IDEAS home Printed from
MyIDEAS: Log in (now much improved!) to save this article

Capacity Building for Effective Competition Policy in Developing and Transitioning Economies

Listed author(s):
  • OECD
Registered author(s):

    This note begins by briefly addressing why competition policy is important for developing and transitioning economies. It then discusses some of the critical components of building a competition culture. Ideally, this process should begin by conducting a "needs assessment" in a number of areas. This assessment likely will lead to the identification of a list of steps that should be prioritised and undertaken. The priorities often can be grouped into three broad areas, namely, helping key constituencies to "buy in" to a competition culture, minimizing the extent to which a broad range of institutional mechanisms distort competition, and building an effective competition law enforcement regime to address private anticompetitive conduct. The note then summarizes the valuable perspectives of countries that have been providers or recipients of capacity building and technical assistance. It is based upon the responses to a questionnaire circulated in 2001 to delegates of the OECD’s Competition Committee and non-members who had been invited to participate in the second Global Forum on Competition, held in February 2002. This discussion is followed by a brief discussion of the potentially helpful roles that cooperation and peer review can play in the process of building the institutional capacity of a domestic enforcement authority. After briefly discussing the Doha Declaration, the note summarises the OECD’s capacity building activities in the competition field. Finally, in the conclusion, some suggestions are offered regarding a multi-faceted strategy for future capacity building and technical assistance activities.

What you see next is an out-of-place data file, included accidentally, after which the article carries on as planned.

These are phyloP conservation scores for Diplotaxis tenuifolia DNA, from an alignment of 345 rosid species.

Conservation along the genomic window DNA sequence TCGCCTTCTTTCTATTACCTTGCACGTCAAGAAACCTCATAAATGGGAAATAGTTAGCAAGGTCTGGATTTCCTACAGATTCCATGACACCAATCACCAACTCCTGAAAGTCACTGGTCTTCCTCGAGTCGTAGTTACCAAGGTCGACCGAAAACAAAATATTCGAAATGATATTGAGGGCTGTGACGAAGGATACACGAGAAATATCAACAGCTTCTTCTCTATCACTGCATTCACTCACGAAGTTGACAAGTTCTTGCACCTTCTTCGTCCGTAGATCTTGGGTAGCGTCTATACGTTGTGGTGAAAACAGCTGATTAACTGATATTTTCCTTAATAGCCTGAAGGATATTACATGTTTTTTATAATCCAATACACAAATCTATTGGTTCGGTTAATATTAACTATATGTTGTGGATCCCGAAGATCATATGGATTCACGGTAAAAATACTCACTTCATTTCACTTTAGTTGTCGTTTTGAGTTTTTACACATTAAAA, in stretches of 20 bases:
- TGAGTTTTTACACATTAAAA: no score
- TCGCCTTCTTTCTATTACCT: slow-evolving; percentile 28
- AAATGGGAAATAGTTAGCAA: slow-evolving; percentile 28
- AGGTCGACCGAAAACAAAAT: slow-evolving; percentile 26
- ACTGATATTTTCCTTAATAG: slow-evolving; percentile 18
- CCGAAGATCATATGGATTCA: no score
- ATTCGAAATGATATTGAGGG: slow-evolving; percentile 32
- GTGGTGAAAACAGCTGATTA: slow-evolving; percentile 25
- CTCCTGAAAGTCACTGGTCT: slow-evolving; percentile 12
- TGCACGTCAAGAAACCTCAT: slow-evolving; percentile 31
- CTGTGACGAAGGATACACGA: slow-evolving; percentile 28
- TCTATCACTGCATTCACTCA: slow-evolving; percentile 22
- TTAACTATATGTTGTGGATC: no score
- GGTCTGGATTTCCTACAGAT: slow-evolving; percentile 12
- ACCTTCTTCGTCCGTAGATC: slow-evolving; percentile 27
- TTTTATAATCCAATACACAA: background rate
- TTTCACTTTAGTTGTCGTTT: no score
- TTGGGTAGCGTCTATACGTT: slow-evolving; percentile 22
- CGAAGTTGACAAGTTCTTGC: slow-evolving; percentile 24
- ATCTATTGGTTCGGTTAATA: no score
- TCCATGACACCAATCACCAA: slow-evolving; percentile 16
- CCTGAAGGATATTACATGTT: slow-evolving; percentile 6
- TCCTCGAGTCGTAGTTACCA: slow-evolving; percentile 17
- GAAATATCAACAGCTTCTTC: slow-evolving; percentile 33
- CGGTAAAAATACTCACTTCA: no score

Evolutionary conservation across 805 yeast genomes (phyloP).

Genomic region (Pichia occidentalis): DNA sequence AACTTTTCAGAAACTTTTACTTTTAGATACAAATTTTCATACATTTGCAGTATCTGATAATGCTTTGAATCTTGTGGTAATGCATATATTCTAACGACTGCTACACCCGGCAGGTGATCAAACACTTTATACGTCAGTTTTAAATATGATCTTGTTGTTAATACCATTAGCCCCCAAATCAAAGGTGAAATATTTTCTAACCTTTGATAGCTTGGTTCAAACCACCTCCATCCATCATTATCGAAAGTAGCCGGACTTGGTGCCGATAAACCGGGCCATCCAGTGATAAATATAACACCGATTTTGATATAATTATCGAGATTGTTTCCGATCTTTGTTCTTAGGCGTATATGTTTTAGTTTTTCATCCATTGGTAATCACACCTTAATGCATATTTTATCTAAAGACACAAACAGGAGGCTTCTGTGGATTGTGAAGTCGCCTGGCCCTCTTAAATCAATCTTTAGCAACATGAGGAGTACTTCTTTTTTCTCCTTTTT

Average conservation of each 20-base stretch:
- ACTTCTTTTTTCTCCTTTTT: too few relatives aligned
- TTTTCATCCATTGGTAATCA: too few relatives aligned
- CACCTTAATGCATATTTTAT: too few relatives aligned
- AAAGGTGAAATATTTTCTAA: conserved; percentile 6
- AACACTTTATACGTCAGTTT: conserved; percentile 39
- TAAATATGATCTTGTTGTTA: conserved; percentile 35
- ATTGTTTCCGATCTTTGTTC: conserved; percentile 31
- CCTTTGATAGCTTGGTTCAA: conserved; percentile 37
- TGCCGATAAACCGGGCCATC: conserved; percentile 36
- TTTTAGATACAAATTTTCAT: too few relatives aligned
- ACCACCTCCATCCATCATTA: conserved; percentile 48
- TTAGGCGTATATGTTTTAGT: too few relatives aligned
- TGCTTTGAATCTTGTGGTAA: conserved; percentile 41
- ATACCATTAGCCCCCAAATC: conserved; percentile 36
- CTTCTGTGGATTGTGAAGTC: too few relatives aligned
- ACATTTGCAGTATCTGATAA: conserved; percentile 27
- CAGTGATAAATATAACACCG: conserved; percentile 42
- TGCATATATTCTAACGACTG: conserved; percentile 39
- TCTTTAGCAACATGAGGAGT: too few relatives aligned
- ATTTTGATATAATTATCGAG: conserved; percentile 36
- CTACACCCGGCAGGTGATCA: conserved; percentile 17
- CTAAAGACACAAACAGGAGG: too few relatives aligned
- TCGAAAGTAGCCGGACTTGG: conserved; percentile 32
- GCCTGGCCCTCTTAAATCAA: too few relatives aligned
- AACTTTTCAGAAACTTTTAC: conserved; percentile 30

If you experience problems downloading a file, check if you have the proper application to view it first. In case of further problems read the IDEAS help page. Note that these files are not on the IDEAS site. Please be patient as the files may be large.

    File URL:
    Download Restriction: Full text available to READ online. PDF download available to OECD iLibrary subscribers.

    As the access to this document is restricted, you may want to look for a different version under "Related research" (further below) or search for a different version of it.

    Article provided by OECD Publishing in its journal OECD Journal: Competition Law and Policy.

    Volume (Year): 4 (2003)
    Issue (Month): 4 ()
    Pages: 7-23

    in new window

    Handle: RePEc:oec:dafkaa:5lmqcr2k26bs
    Contact details of provider: Postal:
    2 rue Andre Pascal, 75775 Paris Cedex 16

    Phone: 33-(0)-1-45 24 82 00
    Fax: 33-(0)-1-45 24 85 00
    Web page:

    More information through EDIRC

    No references listed on IDEAS
    You can help add them by filling out this form.

    This item is not listed on Wikipedia, on a reading list or among the top items on IDEAS.

    When requesting a correction, please mention this item's handle: RePEc:oec:dafkaa:5lmqcr2k26bs. See general information about how to correct material in RePEc.

    For technical questions regarding this item, or to correct its authors, title, abstract, bibliographic or download information, contact: ()

    If you have authored this item and are not yet registered with RePEc, we encourage you to do it here. This allows to link your profile to this item. It also allows you to accept potential citations to this item that we are uncertain about.

    If references are entirely missing, you can add them using this form.

    If the full references list an item that is present in RePEc, but the system did not link to it, you can help with this form.

    If you know of missing items citing this one, you can help us creating those links by adding the relevant references in the same way as above, for each refering item. If you are a registered author of this item, you may also want to check the "citations" tab in your profile, as there may be some citations waiting for confirmation.

    Please note that corrections may take a couple of weeks to filter through the various RePEc services.

    This information is provided to you by IDEAS at the Research Division of the Federal Reserve Bank of St. Louis using RePEc data.